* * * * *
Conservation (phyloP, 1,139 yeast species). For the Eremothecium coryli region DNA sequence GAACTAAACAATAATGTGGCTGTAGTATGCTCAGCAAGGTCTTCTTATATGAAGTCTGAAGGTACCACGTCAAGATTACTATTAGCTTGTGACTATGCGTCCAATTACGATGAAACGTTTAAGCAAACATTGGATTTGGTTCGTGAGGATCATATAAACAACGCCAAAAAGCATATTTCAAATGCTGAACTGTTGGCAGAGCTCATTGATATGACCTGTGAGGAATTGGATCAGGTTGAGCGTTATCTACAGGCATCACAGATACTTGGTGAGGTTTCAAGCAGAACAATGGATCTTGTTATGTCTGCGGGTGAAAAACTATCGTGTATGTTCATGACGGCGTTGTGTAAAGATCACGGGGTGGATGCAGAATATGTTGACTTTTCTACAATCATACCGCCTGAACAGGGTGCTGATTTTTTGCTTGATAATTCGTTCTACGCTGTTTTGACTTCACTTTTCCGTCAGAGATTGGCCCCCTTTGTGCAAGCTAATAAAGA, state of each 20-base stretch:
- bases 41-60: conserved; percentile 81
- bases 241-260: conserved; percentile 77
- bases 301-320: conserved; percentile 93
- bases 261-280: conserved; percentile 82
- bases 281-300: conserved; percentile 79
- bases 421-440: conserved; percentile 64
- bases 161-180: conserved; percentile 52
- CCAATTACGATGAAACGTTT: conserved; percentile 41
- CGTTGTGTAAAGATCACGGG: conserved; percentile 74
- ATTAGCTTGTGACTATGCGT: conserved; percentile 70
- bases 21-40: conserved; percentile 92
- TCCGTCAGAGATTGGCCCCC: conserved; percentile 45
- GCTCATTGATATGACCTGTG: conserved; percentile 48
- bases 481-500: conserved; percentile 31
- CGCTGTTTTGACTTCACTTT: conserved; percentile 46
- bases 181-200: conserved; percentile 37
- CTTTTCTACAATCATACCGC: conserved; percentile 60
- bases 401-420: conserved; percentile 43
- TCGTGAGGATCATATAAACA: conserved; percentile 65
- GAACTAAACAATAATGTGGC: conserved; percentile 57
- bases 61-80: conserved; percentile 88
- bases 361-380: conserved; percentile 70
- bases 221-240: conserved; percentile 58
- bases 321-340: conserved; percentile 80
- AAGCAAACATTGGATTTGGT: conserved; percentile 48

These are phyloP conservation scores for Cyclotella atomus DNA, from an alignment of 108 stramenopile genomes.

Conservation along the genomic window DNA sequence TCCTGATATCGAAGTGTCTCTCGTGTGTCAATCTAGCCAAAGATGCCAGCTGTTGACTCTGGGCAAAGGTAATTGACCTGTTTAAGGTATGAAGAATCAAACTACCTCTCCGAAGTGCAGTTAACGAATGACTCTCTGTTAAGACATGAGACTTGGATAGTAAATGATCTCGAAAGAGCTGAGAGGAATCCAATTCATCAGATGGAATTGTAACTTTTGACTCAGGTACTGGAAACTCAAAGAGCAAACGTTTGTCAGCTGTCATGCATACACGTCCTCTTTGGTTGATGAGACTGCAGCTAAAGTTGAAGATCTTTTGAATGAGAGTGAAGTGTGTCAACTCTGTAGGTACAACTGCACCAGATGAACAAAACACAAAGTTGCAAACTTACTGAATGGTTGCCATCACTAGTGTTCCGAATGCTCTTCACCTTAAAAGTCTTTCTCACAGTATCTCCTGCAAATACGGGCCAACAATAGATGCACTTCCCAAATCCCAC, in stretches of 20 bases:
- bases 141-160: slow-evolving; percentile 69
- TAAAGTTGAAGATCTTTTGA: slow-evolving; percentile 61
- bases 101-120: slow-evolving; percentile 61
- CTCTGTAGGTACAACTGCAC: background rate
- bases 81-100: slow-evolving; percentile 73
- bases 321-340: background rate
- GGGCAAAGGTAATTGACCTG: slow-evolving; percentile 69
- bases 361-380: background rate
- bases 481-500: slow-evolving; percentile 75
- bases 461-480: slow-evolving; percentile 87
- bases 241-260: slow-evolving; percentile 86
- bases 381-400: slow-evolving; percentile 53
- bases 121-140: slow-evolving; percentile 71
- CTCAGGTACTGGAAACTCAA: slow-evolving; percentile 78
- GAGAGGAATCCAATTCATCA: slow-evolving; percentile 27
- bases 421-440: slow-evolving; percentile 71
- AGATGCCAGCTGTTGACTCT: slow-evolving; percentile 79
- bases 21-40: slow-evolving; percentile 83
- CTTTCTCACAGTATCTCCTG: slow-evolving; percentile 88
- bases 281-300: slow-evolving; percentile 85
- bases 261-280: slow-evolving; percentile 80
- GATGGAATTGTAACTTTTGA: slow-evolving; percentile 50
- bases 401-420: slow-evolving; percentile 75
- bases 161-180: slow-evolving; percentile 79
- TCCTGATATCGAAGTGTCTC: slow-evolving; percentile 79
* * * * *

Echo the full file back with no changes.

Conservation (phyloP, 1,139 yeast species). For the Eremothecium coryli region DNA sequence GAACTAAACAATAATGTGGCTGTAGTATGCTCAGCAAGGTCTTCTTATATGAAGTCTGAAGGTACCACGTCAAGATTACTATTAGCTTGTGACTATGCGTCCAATTACGATGAAACGTTTAAGCAAACATTGGATTTGGTTCGTGAGGATCATATAAACAACGCCAAAAAGCATATTTCAAATGCTGAACTGTTGGCAGAGCTCATTGATATGACCTGTGAGGAATTGGATCAGGTTGAGCGTTATCTACAGGCATCACAGATACTTGGTGAGGTTTCAAGCAGAACAATGGATCTTGTTATGTCTGCGGGTGAAAAACTATCGTGTATGTTCATGACGGCGTTGTGTAAAGATCACGGGGTGGATGCAGAATATGTTGACTTTTCTACAATCATACCGCCTGAACAGGGTGCTGATTTTTTGCTTGATAATTCGTTCTACGCTGTTTTGACTTCACTTTTCCGTCAGAGATTGGCCCCCTTTGTGCAAGCTAATAAAGA, state of each 20-base stretch:
- bases 41-60: conserved; percentile 81
- bases 241-260: conserved; percentile 77
- bases 301-320: conserved; percentile 93
- bases 261-280: conserved; percentile 82
- bases 281-300: conserved; percentile 79
- bases 421-440: conserved; percentile 64
- bases 161-180: conserved; percentile 52
- CCAATTACGATGAAACGTTT: conserved; percentile 41
- CGTTGTGTAAAGATCACGGG: conserved; percentile 74
- ATTAGCTTGTGACTATGCGT: conserved; percentile 70
- bases 21-40: conserved; percentile 92
- TCCGTCAGAGATTGGCCCCC: conserved; percentile 45
- GCTCATTGATATGACCTGTG: conserved; percentile 48
- bases 481-500: conserved; percentile 31
- CGCTGTTTTGACTTCACTTT: conserved; percentile 46
- bases 181-200: conserved; percentile 37
- CTTTTCTACAATCATACCGC: conserved; percentile 60
- bases 401-420: conserved; percentile 43
- TCGTGAGGATCATATAAACA: conserved; percentile 65
- GAACTAAACAATAATGTGGC: conserved; percentile 57
- bases 61-80: conserved; percentile 88
- bases 361-380: conserved; percentile 70
- bases 221-240: conserved; percentile 58
- bases 321-340: conserved; percentile 80
- AAGCAAACATTGGATTTGGT: conserved; percentile 48

These are phyloP conservation scores for Cyclotella atomus DNA, from an alignment of 108 stramenopile genomes.

Conservation along the genomic window DNA sequence TCCTGATATCGAAGTGTCTCTCGTGTGTCAATCTAGCCAAAGATGCCAGCTGTTGACTCTGGGCAAAGGTAATTGACCTGTTTAAGGTATGAAGAATCAAACTACCTCTCCGAAGTGCAGTTAACGAATGACTCTCTGTTAAGACATGAGACTTGGATAGTAAATGATCTCGAAAGAGCTGAGAGGAATCCAATTCATCAGATGGAATTGTAACTTTTGACTCAGGTACTGGAAACTCAAAGAGCAAACGTTTGTCAGCTGTCATGCATACACGTCCTCTTTGGTTGATGAGACTGCAGCTAAAGTTGAAGATCTTTTGAATGAGAGTGAAGTGTGTCAACTCTGTAGGTACAACTGCACCAGATGAACAAAACACAAAGTTGCAAACTTACTGAATGGTTGCCATCACTAGTGTTCCGAATGCTCTTCACCTTAAAAGTCTTTCTCACAGTATCTCCTGCAAATACGGGCCAACAATAGATGCACTTCCCAAATCCCAC, in stretches of 20 bases:
- bases 141-160: slow-evolving; percentile 69
- TAAAGTTGAAGATCTTTTGA: slow-evolving; percentile 61
- bases 101-120: slow-evolving; percentile 61
- CTCTGTAGGTACAACTGCAC: background rate
- bases 81-100: slow-evolving; percentile 73
- bases 321-340: background rate
- GGGCAAAGGTAATTGACCTG: slow-evolving; percentile 69
- bases 361-380: background rate
- bases 481-500: slow-evolving; percentile 75
- bases 461-480: slow-evolving; percentile 87
- bases 241-260: slow-evolving; percentile 86
- bases 381-400: slow-evolving; percentile 53
- bases 121-140: slow-evolving; percentile 71
- CTCAGGTACTGGAAACTCAA: slow-evolving; percentile 78
- GAGAGGAATCCAATTCATCA: slow-evolving; percentile 27
- bases 421-440: slow-evolving; percentile 71
- AGATGCCAGCTGTTGACTCT: slow-evolving; percentile 79
- bases 21-40: slow-evolving; percentile 83
- CTTTCTCACAGTATCTCCTG: slow-evolving; percentile 88
- bases 281-300: slow-evolving; percentile 85
- bases 261-280: slow-evolving; percentile 80
- GATGGAATTGTAACTTTTGA: slow-evolving; percentile 50
- bases 401-420: slow-evolving; percentile 75
- bases 161-180: slow-evolving; percentile 79
- TCCTGATATCGAAGTGTCTC: slow-evolving; percentile 79